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Feeding Your Dog

My dogs have been fed a raw food diet (sometimes referred to as the "Bones and Raw Food", or "BARF", diet) for many years. Although I am not a veterinarian nor a health care professional, I believe the switch from commercially prepared dog food has improved their overall health and lives.

Feeding a raw species appropriate diet can be a controversial topic. If you are interested in feeding this way, do your own research first. Read as many books and articles as you can, talk to successful raw feeders, and use your own judgment and gut instinct. While there is a large movement toward feeding the raw diet, if you are not comfortable with it, don't do it!

Dogs are designed to eat raw whole foods and have done so for thousands of years. Raw foods are full of enzymes, protein, vitamins, minerals and essential fatty acids. Most raw feeders report healthier dogs, full of energy and vitality, with clean white teeth and fresh breath. I have yet to meet an overweight dog that was on a raw food program.

Early on, I was very concerned over what to feed, and if I would be able provide a balanced diet. After a lot of reading and talking to people who already fed a raw diet, I became comfortable with knowing that it was not necessary to balance each meal, but rather to rotate a variety of fresh ingredients each day and aim to balance the diet over time.

As you research raw feeding, you will notice that some versions feed meat and bones only, some include veggies or fruit, and a few incorporate limited grains. While raw chicken, bones included, is the base of my feeding program, pork, turkey, venison, ground beef, sardines, mackerel, liver, raw eggs with the shell, small amounts of veggies (ground in a food processor to help digestion), and ripe fruit are also included. Occasionally, I feed a meal of cooked oatmeal with yogurt or cottage cheese mixed in. They love it all!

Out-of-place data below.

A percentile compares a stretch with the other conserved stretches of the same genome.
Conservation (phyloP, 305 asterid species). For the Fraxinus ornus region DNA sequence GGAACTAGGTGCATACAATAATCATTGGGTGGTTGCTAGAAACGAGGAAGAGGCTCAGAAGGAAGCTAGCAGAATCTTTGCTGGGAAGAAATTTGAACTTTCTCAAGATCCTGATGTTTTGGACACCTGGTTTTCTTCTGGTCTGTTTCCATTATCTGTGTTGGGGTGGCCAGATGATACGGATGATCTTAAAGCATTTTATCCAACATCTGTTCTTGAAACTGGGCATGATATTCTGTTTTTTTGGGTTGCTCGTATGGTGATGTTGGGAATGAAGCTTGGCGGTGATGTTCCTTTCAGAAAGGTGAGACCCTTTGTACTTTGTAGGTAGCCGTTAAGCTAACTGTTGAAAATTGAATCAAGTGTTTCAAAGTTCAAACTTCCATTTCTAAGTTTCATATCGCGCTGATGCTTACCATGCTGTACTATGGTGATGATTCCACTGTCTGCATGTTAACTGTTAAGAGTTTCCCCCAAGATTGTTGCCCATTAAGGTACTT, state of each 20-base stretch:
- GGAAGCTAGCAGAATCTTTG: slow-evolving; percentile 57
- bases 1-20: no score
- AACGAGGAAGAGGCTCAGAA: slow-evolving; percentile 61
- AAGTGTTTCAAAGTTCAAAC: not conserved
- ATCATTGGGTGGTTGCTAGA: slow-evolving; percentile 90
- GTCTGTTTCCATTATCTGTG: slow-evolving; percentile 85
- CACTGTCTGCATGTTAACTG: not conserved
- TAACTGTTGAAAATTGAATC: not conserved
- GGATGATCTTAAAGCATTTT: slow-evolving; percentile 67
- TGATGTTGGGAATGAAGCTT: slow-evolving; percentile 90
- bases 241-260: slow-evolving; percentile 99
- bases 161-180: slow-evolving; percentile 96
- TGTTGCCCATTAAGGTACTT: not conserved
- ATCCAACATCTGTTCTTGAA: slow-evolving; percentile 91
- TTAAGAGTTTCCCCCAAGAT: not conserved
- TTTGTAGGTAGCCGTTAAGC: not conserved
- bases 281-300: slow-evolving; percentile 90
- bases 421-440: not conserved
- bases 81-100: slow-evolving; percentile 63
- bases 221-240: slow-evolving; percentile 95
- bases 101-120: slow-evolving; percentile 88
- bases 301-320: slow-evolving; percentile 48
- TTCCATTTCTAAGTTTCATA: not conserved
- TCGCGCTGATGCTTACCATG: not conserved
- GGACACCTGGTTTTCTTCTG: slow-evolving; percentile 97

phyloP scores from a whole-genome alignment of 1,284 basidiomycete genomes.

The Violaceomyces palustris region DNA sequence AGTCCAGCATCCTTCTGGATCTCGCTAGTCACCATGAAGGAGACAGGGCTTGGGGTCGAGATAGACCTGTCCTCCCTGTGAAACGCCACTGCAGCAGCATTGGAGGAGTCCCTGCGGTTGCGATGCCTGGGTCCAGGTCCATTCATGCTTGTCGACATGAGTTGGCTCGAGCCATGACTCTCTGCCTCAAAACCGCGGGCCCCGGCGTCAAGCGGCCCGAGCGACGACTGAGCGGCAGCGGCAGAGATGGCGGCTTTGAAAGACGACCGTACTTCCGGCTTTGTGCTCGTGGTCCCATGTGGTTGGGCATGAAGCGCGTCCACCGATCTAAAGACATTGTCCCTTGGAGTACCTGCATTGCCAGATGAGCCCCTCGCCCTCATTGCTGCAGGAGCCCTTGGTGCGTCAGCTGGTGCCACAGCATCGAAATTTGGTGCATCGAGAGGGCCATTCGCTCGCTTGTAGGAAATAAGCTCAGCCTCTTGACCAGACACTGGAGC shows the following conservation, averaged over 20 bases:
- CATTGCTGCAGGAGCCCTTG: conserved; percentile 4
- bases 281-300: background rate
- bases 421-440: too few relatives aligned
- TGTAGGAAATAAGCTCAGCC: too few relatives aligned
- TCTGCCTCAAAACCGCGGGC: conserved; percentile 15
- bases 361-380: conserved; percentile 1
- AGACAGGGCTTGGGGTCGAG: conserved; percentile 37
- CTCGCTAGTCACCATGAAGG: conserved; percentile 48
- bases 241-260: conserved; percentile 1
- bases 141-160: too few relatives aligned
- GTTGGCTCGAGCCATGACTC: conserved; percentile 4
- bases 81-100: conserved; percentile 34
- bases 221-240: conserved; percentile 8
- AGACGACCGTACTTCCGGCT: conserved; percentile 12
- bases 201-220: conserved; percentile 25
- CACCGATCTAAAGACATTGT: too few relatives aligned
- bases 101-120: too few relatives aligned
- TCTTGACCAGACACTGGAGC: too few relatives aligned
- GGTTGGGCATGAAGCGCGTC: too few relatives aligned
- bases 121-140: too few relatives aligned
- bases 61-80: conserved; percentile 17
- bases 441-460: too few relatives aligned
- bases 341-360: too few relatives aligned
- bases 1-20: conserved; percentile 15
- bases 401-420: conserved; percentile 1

NEVER FEED COOKED BONES! Cooking bones changes their molecular structure ... they become brittle and may splinter and injure or kill your dog!

While raw feeding was expensive at the start up, I now find the cost to equivalent to feeding a super premium dog food. By purchasing chicken in bulk and buying other meats on sale, including the "must sell today manager specials," the freezer stays full at a minimal cost.

Some great informational resources about the raw diet are Raw Meaty Bones Promote Health, and Work Wonders: Feed Your Dog Raw Meaty Bones, both by Dr.Tom Lonsdale. Natural Nutrition for Dogs & Cats by Kymythy Schultze, Raw Dog Food by Carina Beth McDonald, and Give Your Dog a Bone by Dr. Ian Billinghurst. Also, Yahoo has lots of raw feeding and dog nutrition lists such as NJ-BARF. It’s a great way to read about the experiences, problems and successes that people have with a raw diet. There are also many anti-raw folks out there, so be prepared to wade through the controversy and make up your own mind.

Feeding dogs a raw food diet is not for everyone. If a commercial kibble diet is what suits you, please read the article Dog Food Reviews by Brand to compare what is available. Try to avoid foods that are preserved with BHA, BHT or Ethoxyquin (artificial preservatives), as they are a sign of low quality food.

I hope you and your dogs enjoy many healthy years together!